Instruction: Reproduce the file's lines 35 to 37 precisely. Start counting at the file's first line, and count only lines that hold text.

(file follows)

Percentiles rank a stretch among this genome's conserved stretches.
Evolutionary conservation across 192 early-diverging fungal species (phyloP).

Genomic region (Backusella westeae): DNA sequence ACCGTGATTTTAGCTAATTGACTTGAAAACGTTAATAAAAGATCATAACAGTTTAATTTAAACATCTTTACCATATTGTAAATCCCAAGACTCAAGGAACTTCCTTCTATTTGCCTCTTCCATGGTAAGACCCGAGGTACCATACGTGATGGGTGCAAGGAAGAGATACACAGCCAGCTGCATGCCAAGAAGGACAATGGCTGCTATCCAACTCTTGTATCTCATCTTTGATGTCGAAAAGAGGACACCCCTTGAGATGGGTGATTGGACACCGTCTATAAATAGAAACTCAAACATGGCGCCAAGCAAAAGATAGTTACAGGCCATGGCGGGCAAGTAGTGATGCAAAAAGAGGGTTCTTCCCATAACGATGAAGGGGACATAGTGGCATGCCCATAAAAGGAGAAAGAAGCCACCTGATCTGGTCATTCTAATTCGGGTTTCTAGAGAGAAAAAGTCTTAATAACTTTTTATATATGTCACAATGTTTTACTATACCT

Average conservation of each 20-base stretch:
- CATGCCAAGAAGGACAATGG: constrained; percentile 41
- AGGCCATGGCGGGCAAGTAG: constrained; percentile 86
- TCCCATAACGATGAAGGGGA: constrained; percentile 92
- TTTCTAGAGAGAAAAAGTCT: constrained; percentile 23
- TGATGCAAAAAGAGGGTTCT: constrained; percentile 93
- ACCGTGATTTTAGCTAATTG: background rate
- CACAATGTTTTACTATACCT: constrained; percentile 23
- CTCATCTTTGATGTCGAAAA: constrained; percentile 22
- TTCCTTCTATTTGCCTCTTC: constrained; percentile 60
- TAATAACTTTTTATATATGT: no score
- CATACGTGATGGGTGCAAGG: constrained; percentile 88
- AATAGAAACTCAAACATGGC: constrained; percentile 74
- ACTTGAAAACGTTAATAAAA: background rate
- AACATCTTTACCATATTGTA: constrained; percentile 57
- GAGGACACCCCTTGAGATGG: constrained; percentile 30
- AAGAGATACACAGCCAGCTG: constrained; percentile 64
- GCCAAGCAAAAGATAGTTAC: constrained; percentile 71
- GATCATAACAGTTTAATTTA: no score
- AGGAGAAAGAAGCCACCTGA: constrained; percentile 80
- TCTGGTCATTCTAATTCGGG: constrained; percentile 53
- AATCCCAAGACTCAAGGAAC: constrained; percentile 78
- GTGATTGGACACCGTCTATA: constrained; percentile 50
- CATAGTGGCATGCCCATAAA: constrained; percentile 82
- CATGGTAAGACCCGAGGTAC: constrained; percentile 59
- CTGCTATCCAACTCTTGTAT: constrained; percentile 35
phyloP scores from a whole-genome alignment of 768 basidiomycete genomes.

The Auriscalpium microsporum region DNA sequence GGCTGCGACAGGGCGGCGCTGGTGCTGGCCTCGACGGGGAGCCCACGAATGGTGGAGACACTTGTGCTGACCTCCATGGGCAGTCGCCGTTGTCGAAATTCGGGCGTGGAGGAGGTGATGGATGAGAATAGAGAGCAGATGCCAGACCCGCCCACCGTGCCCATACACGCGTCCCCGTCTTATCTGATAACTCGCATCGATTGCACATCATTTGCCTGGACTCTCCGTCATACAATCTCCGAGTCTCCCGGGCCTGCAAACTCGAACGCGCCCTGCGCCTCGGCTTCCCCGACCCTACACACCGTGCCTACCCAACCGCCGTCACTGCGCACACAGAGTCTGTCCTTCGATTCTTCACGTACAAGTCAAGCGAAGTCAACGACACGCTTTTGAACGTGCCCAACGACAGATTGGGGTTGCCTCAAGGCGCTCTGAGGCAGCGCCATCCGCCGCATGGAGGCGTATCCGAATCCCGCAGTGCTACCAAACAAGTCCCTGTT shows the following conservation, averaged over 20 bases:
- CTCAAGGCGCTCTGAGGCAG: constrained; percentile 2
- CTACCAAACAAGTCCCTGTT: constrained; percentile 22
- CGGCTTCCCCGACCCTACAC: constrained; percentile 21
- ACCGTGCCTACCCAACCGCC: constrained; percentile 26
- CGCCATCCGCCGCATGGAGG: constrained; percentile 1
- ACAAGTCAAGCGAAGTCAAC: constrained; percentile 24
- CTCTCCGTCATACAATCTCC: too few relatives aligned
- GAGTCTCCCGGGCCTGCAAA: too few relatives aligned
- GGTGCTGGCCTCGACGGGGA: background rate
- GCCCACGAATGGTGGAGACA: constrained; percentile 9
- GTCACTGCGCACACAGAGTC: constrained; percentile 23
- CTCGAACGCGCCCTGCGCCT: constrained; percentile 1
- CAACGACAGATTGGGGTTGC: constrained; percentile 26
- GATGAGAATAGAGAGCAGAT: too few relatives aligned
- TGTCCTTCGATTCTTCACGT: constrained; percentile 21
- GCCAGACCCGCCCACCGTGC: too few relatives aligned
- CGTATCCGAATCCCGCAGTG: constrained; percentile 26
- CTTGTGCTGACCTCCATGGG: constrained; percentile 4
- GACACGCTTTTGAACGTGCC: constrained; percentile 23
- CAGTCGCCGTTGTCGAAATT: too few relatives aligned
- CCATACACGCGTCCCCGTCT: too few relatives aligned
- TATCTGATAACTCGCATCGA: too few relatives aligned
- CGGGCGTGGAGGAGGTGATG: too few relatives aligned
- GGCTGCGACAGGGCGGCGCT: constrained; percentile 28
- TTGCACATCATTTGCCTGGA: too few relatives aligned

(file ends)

- ACCGTGCCTACCCAACCGCC: constrained; percentile 26
- CGCCATCCGCCGCATGGAGG: constrained; percentile 1
- ACAAGTCAAGCGAAGTCAAC: constrained; percentile 24